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Das Land des Lächelns

Zurich Opera

Beczala and ensemble in Zurich’s Land des Lächelns
© T+T Fotografie Toni Suter

WITH THE EXCEPTION of his perennially revived Merry Widow, the operettas of Franz Lehár are now the specialty of small, provincial opera houses or town-hall productions. Are they worthy of reevaluation? Even the winning combination of Piotr Beczala and a lavish new Zurich production of Lehár’s 1929 smash Das Land des Lächelns (The Land of Smiles) would suggest maybe not. The main problem was not the production (seen June 25) but, in this case, the music itself. 

Lehár’s operettas compare unfavorably to those of Jacques Offenbach, Johann Strauss II and Arthur Sullivan. Lehár, like his father, was an army bandmaster. This goes partway toward explaining his rather crude orchestration. Das Land des Lächelns has a few good tunes, typically with a catchy, repeated refrain. Indeed, repetition is Lehár’s default mode. “Dein ist mein ganzes Herz” (You are my heart’s delight),the hit song from this operetta, is not only sung at the emotional climax of the work but prefaced in the overture and repeated in the final act as “Dein war mein ganzes Herz” (You were my heart’s delight). This unashamed commercialism on Lehár’s part was very much a case of milking the cow dry. Das Land des Lächelns was perhaps the greatest triumph in a string of successes that Lehár enjoyed with Richard Tauber, the great Austrian lyric tenor of his time. The very name that was then coined to describe Lehár’s hit numbers for his star, Tauberlied (Tauber song), serves toemphasize that Lehár’s skill lay in writing tunes rather than a piece of musical drama, however slight.

The Zurich team put a lot of energy and creativity into this production. The sets and costumes of Wolfgang Gussmann and Susana Mendoza were superb. A proscenium arch with a simple but beautiful Jugendstil curtain confronted the audience upon arrival, introducing us to a Weimar Republic/Busby Berkeley world of nostalgic make-believe. Zurich Opera’s general manager, Andreas Homoki, was also stage director of this production, in which many of his predilections were again evident: dividing the stage into different areas, treating lighthearted episodes as risible and, above all, mistrusting one of the central aspects of opera—what Julian Budden has termed “the illusion of suspended time.” When a character has an extended lyrical solo, Homoki often fills in the “gap” with a superabundance of physical activity.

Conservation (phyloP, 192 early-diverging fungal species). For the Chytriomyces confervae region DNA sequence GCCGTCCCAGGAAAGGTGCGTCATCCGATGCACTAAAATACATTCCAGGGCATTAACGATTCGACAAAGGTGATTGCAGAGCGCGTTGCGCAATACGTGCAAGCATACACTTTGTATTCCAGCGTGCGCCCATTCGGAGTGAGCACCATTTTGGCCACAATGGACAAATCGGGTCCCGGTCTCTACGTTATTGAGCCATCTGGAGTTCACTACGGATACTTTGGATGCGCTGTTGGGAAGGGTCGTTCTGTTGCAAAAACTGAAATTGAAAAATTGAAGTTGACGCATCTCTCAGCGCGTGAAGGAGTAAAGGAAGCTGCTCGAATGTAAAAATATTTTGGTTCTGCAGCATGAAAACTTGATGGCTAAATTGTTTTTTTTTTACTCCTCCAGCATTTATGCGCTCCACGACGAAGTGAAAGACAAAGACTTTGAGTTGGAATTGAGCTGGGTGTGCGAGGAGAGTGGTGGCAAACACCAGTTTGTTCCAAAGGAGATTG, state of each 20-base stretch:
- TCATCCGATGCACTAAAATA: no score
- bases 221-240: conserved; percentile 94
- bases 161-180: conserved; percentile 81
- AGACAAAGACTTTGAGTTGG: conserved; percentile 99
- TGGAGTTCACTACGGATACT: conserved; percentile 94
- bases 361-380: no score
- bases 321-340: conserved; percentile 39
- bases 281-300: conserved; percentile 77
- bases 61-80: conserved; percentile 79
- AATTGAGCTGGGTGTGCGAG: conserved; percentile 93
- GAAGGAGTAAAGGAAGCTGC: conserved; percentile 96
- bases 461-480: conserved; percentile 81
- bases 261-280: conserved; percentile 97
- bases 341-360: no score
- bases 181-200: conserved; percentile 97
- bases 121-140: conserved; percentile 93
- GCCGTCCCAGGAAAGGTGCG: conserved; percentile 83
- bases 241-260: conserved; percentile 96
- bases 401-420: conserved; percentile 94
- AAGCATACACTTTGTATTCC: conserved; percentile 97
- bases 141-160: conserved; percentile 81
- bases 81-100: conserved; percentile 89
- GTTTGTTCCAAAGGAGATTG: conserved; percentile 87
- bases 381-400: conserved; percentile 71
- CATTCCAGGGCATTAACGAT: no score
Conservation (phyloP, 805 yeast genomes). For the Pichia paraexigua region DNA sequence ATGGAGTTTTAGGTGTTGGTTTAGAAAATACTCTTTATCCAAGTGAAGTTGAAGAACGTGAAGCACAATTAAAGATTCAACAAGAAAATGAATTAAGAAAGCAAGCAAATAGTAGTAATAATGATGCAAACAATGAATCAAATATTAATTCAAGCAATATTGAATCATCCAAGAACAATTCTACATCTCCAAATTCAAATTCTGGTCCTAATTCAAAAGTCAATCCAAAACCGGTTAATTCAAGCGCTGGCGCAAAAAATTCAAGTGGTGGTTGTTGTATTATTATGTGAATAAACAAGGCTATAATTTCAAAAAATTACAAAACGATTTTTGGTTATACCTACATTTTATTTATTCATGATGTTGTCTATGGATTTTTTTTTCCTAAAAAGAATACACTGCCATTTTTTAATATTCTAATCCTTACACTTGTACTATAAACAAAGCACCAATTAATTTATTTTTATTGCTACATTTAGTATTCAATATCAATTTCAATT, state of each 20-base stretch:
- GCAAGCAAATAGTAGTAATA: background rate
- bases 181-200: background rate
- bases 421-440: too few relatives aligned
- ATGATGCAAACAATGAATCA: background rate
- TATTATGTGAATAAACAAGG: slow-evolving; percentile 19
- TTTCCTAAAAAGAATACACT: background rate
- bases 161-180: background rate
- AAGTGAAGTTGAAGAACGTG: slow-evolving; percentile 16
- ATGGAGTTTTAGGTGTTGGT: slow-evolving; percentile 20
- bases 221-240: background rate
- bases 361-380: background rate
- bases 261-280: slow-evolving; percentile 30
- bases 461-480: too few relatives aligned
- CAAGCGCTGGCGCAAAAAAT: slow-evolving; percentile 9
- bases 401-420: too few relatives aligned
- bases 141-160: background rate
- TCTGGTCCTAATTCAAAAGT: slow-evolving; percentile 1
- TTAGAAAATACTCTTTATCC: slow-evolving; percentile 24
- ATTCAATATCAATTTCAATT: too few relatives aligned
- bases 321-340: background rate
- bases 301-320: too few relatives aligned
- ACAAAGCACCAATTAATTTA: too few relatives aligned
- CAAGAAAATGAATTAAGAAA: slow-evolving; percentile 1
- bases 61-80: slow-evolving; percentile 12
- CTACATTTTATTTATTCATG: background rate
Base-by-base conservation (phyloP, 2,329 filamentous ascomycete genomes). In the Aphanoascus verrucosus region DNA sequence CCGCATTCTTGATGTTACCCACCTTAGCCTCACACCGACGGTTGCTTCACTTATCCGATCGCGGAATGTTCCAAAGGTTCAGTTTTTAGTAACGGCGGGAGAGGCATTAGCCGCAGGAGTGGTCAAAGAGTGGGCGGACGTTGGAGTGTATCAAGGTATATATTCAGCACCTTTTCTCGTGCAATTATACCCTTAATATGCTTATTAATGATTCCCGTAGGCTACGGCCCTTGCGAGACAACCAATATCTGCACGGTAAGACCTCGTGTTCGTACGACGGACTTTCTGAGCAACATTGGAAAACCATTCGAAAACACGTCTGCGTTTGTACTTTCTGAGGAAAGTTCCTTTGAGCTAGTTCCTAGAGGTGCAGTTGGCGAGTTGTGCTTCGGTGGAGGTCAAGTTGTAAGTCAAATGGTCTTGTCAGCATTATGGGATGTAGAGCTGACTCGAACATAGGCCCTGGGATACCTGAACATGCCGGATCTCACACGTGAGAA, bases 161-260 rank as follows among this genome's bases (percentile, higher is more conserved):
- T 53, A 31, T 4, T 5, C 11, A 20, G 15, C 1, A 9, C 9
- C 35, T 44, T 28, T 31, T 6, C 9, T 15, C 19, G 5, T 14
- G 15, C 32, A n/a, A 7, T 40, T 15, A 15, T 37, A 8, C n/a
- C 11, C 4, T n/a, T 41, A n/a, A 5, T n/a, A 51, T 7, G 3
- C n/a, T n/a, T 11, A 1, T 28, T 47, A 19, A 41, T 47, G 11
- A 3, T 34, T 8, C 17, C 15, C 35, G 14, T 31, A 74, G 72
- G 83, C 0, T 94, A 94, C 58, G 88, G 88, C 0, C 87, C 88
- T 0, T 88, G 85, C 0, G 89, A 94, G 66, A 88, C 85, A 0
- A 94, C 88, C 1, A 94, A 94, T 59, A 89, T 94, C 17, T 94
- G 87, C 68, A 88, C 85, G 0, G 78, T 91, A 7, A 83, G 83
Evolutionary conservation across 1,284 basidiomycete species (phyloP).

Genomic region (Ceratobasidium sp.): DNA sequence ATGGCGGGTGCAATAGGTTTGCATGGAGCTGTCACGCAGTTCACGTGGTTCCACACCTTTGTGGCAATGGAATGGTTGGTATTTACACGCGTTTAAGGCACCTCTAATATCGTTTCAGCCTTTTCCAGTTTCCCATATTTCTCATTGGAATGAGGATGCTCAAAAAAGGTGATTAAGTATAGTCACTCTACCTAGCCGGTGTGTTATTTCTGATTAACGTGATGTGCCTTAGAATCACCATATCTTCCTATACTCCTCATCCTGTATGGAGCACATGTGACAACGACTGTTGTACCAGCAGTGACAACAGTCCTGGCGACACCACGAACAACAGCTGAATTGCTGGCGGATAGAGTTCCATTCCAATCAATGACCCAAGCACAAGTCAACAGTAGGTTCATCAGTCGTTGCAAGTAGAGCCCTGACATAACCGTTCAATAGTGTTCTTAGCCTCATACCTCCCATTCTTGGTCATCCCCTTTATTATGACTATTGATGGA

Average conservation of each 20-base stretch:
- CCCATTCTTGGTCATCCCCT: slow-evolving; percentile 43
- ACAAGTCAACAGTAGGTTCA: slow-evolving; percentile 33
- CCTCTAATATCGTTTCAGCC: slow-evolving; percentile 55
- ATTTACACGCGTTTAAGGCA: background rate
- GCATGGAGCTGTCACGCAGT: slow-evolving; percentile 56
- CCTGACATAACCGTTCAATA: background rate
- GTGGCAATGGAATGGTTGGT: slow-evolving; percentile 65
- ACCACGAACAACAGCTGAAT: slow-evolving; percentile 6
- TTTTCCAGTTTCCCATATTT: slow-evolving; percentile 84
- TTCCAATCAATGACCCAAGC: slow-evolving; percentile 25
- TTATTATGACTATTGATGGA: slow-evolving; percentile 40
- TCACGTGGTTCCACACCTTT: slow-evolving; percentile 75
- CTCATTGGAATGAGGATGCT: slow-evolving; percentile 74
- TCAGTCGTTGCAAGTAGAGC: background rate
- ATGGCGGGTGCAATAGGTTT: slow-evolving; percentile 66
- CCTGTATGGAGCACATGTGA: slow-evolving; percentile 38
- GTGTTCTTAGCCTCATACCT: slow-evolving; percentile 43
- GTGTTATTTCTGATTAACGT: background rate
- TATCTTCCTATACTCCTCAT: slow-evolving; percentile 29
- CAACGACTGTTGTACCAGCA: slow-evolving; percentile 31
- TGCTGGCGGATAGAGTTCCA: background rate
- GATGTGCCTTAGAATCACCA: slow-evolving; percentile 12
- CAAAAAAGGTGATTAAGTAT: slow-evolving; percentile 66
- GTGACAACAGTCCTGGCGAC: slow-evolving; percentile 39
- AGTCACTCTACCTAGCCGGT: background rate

Das Land des Lächelns does not require great voices. Nevertheless, it was a pleasure to luxuriate in the effortless stream of sound that Beczala poured out in the Tauber role of Sou-Chong. His diction was crystal clear, his breath control astounding, and he acted everybody else off the stage. Although rarely used, his pianissimo was wondrous. Having been charmed by soprano Julia Kleiter at the Salzburg Festival a few years ago, I was gravely disappointed here by her Lisa. Her diction was impossible to decipher, and her lower register was completely smothered by the admittedly thick orchestration. 

In the subsidiary role of Gustl, Spencer Lang seized his opportunity in Act I to display a fine tenor voice. It would have been nice to hear Rebeca Olvera, as Gustl’s inamorata Princess Mi, open out her attractive soprano voice more than she did. Presumably her restraint was designed to illustrate the operetta’s idea of Chinese femininity. In the pit, Fabio Luisi and Philharmonia Zurich did as much as could be expected with Lehár’s orchestration. 

There is no doubt that the evening was a popular success. The audience rewarded each number with clapping and some of the chinoiserie with appreciative laughter, while Beczala’s famous aria deservedly brought the house down.  —Martin Wheeler

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